Upland vegetation is maintained to provide nesting habitat for migratory birds (waterfowl and neotropical migrants) and resident bird species. Upland habitats also provide necessary habitat requirements for resident wildlife throughout the year. A variety of management techniques have been implemented to maintain and enhance upland habitat conditions on the Refuge including the use of prescribed fire, grazing, haying, native prairie restoration, and invasive species management. 

Nearby Activities


Located about 15 miles northwest of the Lacreek National Wildlife Refuge, the town of Martin (pop. 1,150) is the nearest town to the Refuge. Martin is the county seat for Bennett County and offers many visitor services to make your stay more enjoyable. Included in these services are medical facilities, restaurants, motel lodging, and veterinary services. Several gas stations, a grocery store, and hardware stores, among others, are also available to help meet your needs during your visit. For further information, you may call the Martin City offices at (605) 685-6525 or e-mail them at

Click here to view the general Refuge location. Please be advised that GPS directions may direct you to take roads that do not exist, or may not be public roads. 

Lacreek NWR is located about 120 miles southeast of Rapid City in southwestern South Dakota. If you are coming from the Rapid City area, there are several ways to get to the Refuge. First, you may take Interstate 90 east to Kadoka (exit 150). Turn right and proceed south on Highway 73 to the Highway 18 junction. From the junction, take a left and go about 1 mile to 231st Avenue; turn right on the gravel road. Head south 4 miles to the small town of Tuthill. Take a right on 293rd St. at Tuthill and go 1 mile. You will now be at the northeast corner of the Refuge -- look for the information kiosk. Take a left toward the kiosk on a gravel road, and travel about six miles to reach the Headquarters/Visitor Center. Once past the prairie dog town, you are almost there. Follow the signs to Headquarters and look for the Refuge’s fire tower.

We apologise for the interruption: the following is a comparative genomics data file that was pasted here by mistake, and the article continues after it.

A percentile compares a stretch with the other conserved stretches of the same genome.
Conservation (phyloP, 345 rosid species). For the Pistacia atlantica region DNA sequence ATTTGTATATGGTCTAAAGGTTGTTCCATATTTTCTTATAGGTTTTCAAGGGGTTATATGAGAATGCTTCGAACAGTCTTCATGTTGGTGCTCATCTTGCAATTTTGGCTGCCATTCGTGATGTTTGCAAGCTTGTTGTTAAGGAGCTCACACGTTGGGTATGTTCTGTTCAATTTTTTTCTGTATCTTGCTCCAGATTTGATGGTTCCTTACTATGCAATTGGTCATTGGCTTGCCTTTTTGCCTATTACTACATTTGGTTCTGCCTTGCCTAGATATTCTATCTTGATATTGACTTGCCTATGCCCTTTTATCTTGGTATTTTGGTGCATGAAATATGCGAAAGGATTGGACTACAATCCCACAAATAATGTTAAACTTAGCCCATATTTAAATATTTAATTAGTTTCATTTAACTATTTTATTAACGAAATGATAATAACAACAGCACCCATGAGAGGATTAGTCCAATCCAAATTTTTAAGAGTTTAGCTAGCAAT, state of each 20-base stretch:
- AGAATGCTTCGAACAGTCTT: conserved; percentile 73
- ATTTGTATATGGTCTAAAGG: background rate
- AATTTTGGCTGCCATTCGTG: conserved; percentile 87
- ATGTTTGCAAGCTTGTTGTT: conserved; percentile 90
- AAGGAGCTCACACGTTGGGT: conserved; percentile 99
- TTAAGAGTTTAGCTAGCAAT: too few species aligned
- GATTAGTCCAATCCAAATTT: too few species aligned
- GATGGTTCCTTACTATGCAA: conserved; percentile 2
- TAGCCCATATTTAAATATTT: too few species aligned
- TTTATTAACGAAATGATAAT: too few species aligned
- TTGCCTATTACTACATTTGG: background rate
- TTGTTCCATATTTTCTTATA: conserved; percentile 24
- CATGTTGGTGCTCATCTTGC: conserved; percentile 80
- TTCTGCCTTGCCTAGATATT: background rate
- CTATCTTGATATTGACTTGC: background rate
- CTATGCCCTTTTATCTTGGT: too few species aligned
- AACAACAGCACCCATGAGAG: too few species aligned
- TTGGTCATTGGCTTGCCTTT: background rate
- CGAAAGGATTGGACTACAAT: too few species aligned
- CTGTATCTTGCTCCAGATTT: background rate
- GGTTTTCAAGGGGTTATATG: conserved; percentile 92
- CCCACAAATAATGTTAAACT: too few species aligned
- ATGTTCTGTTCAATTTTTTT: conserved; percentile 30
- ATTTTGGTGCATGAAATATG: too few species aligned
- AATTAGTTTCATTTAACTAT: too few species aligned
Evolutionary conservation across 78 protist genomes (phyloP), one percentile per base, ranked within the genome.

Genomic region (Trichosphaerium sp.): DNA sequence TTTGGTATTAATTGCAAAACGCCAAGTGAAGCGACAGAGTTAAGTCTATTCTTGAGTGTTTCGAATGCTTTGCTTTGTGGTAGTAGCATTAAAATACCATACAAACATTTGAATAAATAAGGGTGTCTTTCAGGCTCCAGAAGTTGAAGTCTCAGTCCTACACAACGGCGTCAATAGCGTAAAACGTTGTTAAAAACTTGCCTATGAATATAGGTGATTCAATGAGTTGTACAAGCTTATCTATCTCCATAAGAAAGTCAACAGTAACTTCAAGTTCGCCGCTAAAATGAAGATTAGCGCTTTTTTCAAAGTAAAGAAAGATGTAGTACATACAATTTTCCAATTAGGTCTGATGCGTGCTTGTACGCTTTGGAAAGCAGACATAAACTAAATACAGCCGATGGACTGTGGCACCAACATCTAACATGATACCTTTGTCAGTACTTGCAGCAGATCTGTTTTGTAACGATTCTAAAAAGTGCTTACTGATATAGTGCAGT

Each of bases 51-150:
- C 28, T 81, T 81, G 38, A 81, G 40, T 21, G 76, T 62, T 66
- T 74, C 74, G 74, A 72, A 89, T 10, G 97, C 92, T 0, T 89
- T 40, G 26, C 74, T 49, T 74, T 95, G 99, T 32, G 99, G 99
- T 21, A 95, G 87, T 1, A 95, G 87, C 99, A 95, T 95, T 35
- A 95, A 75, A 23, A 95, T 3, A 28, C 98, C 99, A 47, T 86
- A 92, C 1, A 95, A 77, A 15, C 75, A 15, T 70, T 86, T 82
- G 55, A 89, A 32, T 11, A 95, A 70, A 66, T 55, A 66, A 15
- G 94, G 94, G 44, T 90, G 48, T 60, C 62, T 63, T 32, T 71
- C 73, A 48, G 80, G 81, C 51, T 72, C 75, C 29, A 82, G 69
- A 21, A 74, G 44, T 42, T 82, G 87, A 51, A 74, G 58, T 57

If you are coming from eastern South Dakota, the easiest route is to take Interstate 90 to the Kadoka exit and follow the above-mentioned directions to the Refuge. For visitors coming from Nebraska, the easiest route is to follow Highway 20 to Highway 61 in Merriman, Nebraska. Take Highway 61 north into South Dakota and look for the Refuge sign along the highway pointing you towards the Refuge. This road is 297th St. and is approximately 13.5 miles from Merriman. Take a right at 297th St. and go 8 miles to the Headquarters/Visitor Center. 

Another route to the Refuge from Rapid City (route #2), which takes you through a portion of the Badlands National Park, is to head out Highway 44 past the airport to Scenic, SD. From Scenic, go south to Sharps Corner, and continue south to the Highway 18 junction 10 miles east of the town of Pine Ridge. Take a left and it's about 35 miles to Martin. From Martin, take a right on Highway 73 and just follow the posted signs. Just in case a sign is missing, go approximately 4 miles south, turn left onto the gravel road, go 1 mile east, then turn right and go 1 mile south, then take a left and go 7 miles east. This will take you directly to the Refuge Headquarter. Be on the lookout for deer and pheasants along the gravel roads.

No matter which direction you come from, you will be treated to the sights and sounds that western South Dakota and north-central Nebraska have to offer. Drive safely and enjoy your visit! 

Additional Information